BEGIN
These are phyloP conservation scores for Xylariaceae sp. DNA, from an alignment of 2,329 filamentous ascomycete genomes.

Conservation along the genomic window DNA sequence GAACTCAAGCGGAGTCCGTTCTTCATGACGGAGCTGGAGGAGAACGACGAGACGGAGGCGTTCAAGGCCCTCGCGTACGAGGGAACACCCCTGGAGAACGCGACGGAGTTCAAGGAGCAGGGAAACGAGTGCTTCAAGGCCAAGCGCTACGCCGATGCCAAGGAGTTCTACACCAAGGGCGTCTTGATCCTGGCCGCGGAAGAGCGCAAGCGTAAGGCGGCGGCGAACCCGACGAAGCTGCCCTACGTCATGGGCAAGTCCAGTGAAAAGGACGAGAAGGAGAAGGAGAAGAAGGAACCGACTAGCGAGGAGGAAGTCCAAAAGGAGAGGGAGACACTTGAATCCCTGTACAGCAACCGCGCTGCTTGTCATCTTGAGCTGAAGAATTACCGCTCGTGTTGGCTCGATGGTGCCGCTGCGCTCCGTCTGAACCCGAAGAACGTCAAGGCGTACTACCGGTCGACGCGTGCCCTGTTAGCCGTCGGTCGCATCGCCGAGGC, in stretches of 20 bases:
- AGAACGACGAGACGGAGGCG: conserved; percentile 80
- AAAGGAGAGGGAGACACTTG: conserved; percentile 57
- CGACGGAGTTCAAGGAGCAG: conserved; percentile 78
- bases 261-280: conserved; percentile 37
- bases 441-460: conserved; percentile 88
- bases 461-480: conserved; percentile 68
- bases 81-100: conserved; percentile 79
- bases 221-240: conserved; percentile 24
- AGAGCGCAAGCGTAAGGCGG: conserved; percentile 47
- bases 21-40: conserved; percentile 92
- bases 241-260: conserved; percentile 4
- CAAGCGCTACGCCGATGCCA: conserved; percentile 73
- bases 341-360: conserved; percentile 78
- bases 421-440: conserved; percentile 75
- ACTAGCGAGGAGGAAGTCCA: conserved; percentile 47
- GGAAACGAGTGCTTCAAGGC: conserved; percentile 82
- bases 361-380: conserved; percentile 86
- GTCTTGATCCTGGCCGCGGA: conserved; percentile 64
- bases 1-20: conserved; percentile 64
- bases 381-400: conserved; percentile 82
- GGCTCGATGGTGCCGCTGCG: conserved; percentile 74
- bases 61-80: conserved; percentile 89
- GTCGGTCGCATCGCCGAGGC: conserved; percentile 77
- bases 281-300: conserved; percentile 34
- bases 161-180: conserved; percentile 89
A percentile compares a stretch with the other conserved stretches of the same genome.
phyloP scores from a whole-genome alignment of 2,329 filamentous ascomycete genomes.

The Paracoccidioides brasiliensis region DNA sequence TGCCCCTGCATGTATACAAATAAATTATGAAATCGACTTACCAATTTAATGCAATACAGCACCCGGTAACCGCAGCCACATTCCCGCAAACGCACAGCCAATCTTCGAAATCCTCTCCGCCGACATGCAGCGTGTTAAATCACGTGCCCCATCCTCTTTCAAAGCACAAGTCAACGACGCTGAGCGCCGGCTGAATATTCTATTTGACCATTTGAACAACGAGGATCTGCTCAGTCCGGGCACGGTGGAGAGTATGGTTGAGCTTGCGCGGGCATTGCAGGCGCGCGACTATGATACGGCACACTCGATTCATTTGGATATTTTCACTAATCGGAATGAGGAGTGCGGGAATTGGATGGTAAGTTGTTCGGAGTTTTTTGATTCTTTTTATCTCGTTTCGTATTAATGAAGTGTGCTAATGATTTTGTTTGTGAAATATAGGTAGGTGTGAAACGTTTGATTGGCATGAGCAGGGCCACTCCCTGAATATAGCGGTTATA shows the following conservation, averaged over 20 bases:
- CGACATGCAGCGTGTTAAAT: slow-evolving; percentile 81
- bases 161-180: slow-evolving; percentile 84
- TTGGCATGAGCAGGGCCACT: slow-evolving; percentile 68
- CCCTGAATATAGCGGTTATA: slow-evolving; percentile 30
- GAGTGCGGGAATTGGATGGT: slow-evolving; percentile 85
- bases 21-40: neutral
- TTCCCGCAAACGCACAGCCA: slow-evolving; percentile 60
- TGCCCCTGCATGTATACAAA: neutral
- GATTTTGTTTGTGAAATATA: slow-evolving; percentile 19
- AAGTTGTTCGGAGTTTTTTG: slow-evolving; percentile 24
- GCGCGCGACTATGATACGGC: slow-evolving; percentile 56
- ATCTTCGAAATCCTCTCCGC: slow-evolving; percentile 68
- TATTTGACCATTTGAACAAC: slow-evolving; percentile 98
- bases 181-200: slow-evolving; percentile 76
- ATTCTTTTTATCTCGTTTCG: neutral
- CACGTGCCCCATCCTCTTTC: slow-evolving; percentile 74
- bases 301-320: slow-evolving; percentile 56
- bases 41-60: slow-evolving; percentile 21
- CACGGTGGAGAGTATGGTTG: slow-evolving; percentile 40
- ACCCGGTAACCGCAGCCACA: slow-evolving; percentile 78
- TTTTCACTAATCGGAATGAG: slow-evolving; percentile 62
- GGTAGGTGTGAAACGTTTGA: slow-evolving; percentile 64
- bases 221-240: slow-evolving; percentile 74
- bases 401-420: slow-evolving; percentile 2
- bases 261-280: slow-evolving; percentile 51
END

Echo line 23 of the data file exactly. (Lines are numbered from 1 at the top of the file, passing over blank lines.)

- GGCTCGATGGTGCCGCTGCG: conserved; percentile 74